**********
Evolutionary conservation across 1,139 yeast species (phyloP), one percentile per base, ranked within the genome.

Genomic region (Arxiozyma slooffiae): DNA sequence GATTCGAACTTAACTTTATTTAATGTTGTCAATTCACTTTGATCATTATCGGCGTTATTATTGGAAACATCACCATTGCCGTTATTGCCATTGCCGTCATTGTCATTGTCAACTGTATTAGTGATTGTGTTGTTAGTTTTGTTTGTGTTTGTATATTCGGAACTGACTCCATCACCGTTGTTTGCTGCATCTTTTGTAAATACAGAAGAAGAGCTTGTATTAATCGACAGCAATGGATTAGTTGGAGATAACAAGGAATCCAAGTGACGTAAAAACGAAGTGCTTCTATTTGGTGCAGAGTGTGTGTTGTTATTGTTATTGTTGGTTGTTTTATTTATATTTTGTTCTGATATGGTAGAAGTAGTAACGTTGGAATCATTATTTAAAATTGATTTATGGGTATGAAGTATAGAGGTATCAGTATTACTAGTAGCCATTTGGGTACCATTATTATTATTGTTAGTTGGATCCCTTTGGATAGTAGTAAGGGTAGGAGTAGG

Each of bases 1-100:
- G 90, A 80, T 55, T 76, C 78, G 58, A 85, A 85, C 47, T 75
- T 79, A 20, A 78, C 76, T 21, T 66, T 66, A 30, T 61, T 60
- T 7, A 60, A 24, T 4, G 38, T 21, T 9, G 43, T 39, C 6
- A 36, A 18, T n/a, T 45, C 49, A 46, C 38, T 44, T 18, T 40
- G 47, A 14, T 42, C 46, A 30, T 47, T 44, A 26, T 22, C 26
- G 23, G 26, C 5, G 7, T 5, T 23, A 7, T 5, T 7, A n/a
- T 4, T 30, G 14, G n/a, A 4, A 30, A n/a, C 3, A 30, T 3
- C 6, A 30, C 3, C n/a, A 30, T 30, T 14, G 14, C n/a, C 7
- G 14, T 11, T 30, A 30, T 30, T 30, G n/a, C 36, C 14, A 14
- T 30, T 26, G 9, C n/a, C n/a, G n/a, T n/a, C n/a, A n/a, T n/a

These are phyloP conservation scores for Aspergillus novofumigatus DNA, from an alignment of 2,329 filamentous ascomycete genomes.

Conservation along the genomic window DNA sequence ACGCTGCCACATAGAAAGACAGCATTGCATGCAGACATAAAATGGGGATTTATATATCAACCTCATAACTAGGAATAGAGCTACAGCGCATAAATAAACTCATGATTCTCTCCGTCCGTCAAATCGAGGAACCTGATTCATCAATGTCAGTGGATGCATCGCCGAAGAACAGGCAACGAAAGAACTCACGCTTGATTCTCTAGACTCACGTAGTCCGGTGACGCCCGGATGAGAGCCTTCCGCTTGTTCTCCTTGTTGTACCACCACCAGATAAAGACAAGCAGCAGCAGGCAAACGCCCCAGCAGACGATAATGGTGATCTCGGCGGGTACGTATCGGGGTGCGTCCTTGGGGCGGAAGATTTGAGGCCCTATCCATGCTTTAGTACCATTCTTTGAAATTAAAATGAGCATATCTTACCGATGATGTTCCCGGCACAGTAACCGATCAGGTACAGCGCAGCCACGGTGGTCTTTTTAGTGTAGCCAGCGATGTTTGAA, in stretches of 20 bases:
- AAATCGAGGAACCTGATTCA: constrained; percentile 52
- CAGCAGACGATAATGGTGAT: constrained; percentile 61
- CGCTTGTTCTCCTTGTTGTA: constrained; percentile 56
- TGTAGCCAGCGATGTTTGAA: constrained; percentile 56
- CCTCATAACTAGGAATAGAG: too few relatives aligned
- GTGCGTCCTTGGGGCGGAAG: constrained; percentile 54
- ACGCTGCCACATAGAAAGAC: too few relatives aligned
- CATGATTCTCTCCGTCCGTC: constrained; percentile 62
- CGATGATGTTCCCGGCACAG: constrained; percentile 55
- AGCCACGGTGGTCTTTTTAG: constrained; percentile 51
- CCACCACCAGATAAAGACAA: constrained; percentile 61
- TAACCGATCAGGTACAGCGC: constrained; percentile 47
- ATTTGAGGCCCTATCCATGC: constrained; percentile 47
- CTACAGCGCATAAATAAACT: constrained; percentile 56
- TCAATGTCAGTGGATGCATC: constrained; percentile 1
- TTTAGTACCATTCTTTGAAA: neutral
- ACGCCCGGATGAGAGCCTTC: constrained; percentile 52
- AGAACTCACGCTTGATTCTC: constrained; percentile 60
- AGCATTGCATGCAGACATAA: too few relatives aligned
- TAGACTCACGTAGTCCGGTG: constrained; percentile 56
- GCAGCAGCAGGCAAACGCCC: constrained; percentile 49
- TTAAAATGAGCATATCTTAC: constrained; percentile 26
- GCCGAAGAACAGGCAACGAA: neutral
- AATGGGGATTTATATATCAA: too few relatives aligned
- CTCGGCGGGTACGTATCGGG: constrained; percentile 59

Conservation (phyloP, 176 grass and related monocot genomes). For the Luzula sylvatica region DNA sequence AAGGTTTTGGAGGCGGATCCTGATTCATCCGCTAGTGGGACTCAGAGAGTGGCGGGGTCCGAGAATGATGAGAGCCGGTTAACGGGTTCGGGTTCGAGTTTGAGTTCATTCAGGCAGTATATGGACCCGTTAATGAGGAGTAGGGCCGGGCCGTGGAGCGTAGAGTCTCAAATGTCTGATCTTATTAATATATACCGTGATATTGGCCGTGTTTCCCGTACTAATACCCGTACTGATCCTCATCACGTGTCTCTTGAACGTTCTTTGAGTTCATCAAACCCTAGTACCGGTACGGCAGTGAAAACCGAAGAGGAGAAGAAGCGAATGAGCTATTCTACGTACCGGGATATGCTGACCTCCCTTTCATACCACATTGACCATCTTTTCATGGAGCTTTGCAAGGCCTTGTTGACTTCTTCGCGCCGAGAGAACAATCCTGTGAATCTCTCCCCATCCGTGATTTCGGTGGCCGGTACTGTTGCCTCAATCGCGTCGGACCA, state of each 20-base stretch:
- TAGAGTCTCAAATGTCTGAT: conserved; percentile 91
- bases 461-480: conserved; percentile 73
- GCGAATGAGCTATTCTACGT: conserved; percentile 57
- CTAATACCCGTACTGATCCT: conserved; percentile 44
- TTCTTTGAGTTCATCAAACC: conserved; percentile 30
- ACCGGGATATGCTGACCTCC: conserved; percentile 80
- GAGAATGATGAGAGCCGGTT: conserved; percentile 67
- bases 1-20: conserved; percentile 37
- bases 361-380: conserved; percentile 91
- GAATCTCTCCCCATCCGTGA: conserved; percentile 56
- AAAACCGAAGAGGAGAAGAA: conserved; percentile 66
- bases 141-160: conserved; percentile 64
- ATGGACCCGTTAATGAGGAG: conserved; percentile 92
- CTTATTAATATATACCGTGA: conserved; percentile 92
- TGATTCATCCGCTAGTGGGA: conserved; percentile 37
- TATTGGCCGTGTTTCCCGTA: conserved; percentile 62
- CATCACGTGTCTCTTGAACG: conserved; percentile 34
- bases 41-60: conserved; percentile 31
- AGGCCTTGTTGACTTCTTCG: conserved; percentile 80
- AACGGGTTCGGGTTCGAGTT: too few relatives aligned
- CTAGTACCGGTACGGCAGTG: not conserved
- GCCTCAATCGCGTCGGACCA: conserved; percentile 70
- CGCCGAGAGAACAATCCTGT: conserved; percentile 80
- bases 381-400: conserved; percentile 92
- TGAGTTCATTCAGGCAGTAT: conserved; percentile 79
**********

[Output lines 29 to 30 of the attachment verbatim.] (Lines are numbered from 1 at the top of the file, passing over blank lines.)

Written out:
- CTACAGCGCATAAATAAACT: constrained; percentile 56
- TCAATGTCAGTGGATGCATC: constrained; percentile 1